The receiver in the G90 is impressive – combine that with a low background noise level and you can hear the weakest signals. The fact that I run 20 watts when I am portable, not 450 watts will be a factor but not the main one. The fact was that despite an SFI in the mid to high 90s 20m was not good and by the time I got on the air. It was already suffering deep QSB on signals and soon went short. I could easily make contacts around Europe and even locally into Munich. Mario DJ2MX compared my signal on his beam and his vertical antenna and I was stronger on the vertical. As the VP2E is supposed to be vertically polarised, that was good news even though Mario would be off the side of the antenna – not in the direction of its gain – that was definitely pointing towards England and Long path to VK over the US.
After spotting on the SOTA cluster I had about 8 more contacts in the log, most of them giving me a good signal report. When those calls dried up and because another station had started called 2 kHz above my frequency, I went back to see how Mike was doing on his frequency. He also had no calls, so I called in again and we both agreed the DX capabilities of the band were gone and we both had storm clouds coming in but before we both packed up, Mike agreed to give me a comparison report between the VP2E and my normal linked dipole. It would have been best if I had had both antennas set up but I didn’t so there was a 10-minute break between the tests and while the VP2E appeared to give a 1 point advantage over the linked dipole, with the QSB on the band, this was probably not a good test. (1 S-point stronger is what it should be theoretically). I think my best bet is to use WSPR on both antennas as a true comparison at the same time or at least switching between them.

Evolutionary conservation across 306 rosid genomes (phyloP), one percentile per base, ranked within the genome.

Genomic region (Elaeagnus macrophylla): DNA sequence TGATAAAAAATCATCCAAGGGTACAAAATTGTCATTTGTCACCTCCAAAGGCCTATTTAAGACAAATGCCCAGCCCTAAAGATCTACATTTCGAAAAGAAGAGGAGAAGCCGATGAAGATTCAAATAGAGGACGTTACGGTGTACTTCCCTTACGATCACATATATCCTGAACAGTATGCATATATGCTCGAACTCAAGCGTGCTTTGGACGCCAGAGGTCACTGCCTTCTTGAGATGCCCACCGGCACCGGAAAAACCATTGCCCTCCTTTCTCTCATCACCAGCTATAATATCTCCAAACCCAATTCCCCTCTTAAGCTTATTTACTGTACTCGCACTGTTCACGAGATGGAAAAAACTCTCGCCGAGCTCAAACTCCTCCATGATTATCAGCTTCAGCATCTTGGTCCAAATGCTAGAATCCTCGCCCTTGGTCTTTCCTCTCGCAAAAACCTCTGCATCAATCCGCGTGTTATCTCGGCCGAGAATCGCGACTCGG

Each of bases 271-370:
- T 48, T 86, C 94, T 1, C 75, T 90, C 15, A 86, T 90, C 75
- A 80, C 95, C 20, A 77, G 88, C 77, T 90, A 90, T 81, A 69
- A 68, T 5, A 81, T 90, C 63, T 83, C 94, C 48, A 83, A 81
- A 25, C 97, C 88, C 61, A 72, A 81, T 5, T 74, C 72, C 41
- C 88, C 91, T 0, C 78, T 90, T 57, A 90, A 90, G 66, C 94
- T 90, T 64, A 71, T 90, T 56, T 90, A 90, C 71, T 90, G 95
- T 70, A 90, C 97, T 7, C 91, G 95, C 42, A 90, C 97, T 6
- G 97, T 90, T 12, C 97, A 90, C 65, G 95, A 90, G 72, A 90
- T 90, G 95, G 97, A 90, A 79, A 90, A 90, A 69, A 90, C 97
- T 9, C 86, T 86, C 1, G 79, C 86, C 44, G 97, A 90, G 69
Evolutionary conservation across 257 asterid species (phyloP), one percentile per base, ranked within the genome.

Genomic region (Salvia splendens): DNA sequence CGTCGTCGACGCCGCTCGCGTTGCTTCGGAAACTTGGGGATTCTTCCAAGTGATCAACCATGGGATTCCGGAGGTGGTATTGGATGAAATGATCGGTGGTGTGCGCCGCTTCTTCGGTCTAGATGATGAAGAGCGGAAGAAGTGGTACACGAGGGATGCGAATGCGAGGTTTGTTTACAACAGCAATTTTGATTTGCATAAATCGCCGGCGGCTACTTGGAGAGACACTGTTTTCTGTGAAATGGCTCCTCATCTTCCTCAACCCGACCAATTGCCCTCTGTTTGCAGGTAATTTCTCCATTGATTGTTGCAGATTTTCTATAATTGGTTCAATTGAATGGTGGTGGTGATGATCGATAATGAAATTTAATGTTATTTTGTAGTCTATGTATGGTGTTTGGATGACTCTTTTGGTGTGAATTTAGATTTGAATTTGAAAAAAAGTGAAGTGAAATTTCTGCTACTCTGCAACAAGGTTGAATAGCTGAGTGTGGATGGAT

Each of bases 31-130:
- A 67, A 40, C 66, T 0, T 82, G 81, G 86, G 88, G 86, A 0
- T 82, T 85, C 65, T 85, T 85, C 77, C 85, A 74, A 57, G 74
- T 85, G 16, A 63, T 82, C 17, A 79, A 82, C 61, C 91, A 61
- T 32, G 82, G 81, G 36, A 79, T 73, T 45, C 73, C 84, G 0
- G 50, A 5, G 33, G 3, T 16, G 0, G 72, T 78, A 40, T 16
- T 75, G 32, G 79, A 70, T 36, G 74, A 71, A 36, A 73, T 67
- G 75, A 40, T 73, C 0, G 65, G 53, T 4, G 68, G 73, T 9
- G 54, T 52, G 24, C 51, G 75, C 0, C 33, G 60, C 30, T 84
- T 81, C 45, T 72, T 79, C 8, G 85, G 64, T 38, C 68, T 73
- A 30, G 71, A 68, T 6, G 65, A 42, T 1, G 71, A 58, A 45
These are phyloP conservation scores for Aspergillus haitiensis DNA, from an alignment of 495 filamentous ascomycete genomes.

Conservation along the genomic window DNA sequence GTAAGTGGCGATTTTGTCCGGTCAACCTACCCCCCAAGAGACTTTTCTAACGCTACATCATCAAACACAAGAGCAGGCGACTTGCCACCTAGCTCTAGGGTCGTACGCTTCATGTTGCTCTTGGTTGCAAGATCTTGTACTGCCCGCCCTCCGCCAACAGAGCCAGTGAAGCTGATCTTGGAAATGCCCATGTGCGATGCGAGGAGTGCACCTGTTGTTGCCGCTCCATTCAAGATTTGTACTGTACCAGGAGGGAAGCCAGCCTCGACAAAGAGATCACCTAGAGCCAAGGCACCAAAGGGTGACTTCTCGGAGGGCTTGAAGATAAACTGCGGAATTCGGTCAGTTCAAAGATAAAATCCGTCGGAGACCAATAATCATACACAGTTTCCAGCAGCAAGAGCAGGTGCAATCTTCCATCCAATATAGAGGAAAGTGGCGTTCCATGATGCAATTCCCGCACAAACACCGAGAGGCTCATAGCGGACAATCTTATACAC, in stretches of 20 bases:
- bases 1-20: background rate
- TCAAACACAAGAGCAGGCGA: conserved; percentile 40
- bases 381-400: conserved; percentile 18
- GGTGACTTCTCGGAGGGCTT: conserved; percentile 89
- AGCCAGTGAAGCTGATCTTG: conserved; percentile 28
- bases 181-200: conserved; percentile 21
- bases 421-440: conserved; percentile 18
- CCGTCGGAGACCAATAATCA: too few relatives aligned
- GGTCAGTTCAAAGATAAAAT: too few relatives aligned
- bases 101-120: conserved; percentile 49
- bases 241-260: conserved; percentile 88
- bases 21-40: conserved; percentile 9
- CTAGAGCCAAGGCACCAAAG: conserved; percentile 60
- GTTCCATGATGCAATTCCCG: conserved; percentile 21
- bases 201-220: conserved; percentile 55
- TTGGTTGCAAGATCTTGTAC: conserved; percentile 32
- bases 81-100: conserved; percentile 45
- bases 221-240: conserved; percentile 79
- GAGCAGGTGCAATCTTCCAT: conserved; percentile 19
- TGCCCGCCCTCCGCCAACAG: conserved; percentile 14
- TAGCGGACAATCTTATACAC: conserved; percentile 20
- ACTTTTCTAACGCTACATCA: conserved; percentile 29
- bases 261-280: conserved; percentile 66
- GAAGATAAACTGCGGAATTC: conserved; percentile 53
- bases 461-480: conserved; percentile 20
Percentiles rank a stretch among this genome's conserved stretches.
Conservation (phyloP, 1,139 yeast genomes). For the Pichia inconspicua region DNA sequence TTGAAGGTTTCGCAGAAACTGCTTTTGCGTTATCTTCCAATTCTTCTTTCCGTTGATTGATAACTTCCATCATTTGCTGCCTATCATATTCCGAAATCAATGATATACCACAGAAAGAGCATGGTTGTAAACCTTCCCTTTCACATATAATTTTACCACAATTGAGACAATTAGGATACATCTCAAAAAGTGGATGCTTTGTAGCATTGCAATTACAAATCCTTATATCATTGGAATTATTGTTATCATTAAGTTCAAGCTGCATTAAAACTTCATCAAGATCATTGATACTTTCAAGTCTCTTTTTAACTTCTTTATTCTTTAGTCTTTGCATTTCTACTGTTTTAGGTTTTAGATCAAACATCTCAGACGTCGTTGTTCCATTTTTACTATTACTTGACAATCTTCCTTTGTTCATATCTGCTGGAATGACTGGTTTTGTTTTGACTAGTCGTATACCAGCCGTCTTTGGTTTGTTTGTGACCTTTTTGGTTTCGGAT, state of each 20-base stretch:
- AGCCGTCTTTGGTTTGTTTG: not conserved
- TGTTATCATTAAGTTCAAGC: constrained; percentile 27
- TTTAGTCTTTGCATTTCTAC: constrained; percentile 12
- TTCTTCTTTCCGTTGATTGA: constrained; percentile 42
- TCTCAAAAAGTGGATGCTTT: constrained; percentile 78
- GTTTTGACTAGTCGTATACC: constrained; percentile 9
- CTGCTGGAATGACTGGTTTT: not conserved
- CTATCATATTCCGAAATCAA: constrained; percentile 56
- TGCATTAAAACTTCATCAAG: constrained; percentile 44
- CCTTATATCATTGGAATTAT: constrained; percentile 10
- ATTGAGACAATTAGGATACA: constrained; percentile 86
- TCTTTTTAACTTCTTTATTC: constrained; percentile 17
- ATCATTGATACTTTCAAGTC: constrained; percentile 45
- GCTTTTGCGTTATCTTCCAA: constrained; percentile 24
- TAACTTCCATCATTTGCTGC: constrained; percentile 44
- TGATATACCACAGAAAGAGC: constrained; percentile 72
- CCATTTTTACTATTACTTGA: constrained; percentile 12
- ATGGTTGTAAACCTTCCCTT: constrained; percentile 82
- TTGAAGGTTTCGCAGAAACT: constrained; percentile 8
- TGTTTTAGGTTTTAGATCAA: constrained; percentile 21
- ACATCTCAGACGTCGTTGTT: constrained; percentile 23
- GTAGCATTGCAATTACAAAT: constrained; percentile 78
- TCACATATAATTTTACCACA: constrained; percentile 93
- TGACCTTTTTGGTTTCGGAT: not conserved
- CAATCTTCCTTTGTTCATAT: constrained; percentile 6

One Mike and I finished the test, I saw that half of the campervans had or were leaving – I looked at my watch to see it was quarter past the hours, so I thought, the road must be open at half-past for downward traffic, so I used to pack everything up into the car and get down while the road is open, otherwise I would have to wait another hour and with the storms coming in, that might not have been much fun.
When I got to the closed section of the road, there was one Dutch campervan waiting at the traffic lights and a sign saying the road opens on the hour. I don’t know where the other campervans went – either they got through late on the previous hour or they knew some other route down the mountain on the farm tracks. In any case, I had a good half an hour to wait, so I took the time re-packing the radio gear that had been just dropped into the back of the car.
One pile of wire (the linked dipole) had to wait until I got home to be un-tangled – that was a long job as you can see:
Once the lights changed to green we DID meet some traffic coming up the hill but managed to manoeuvre past each other. There seems to have been a miscommunication between the two workers who were controlling the traffic lights manually. They had intended to get the cars down the hill first and then let the ones free to go up the hill.
By the time I got home the next rain front was coming through, so staying longer would not have been pleasant. Overall the activation did not deliver what I had hoped for but it was a trip out and next time, I may try some of the farm roads to get up to the summit.
- Mountaintop travelling 40-litre rucksack.
- Xiegu G90.
- Surveyors Tripod and 10 metre DX-Wire fibreglass “mini-mast”.
- Six-metre fibreglass mast.
- SotaBeams linked dipole.
- VP2E wire “beam”.
- Battery box (2 x 5000maH hard-case 4S LIPOs).
- Painters thick plastic sheet.
- Lightweight headphones.
- Sometimes unannounced road works can mess up your plans. There is a good possibility that I had been on the summit 30 minutes earlier I may have made a contact into VK3 with at least one of the two guys.
- Comparing antennas alone on a summit does not give accurate results, especially if they are not both set up together and you can switch between them. Perhaps next time I will test using my WSPRLite unit.
- The G90 continues to amaze me with its receiver performance.
73 ’til the next summit.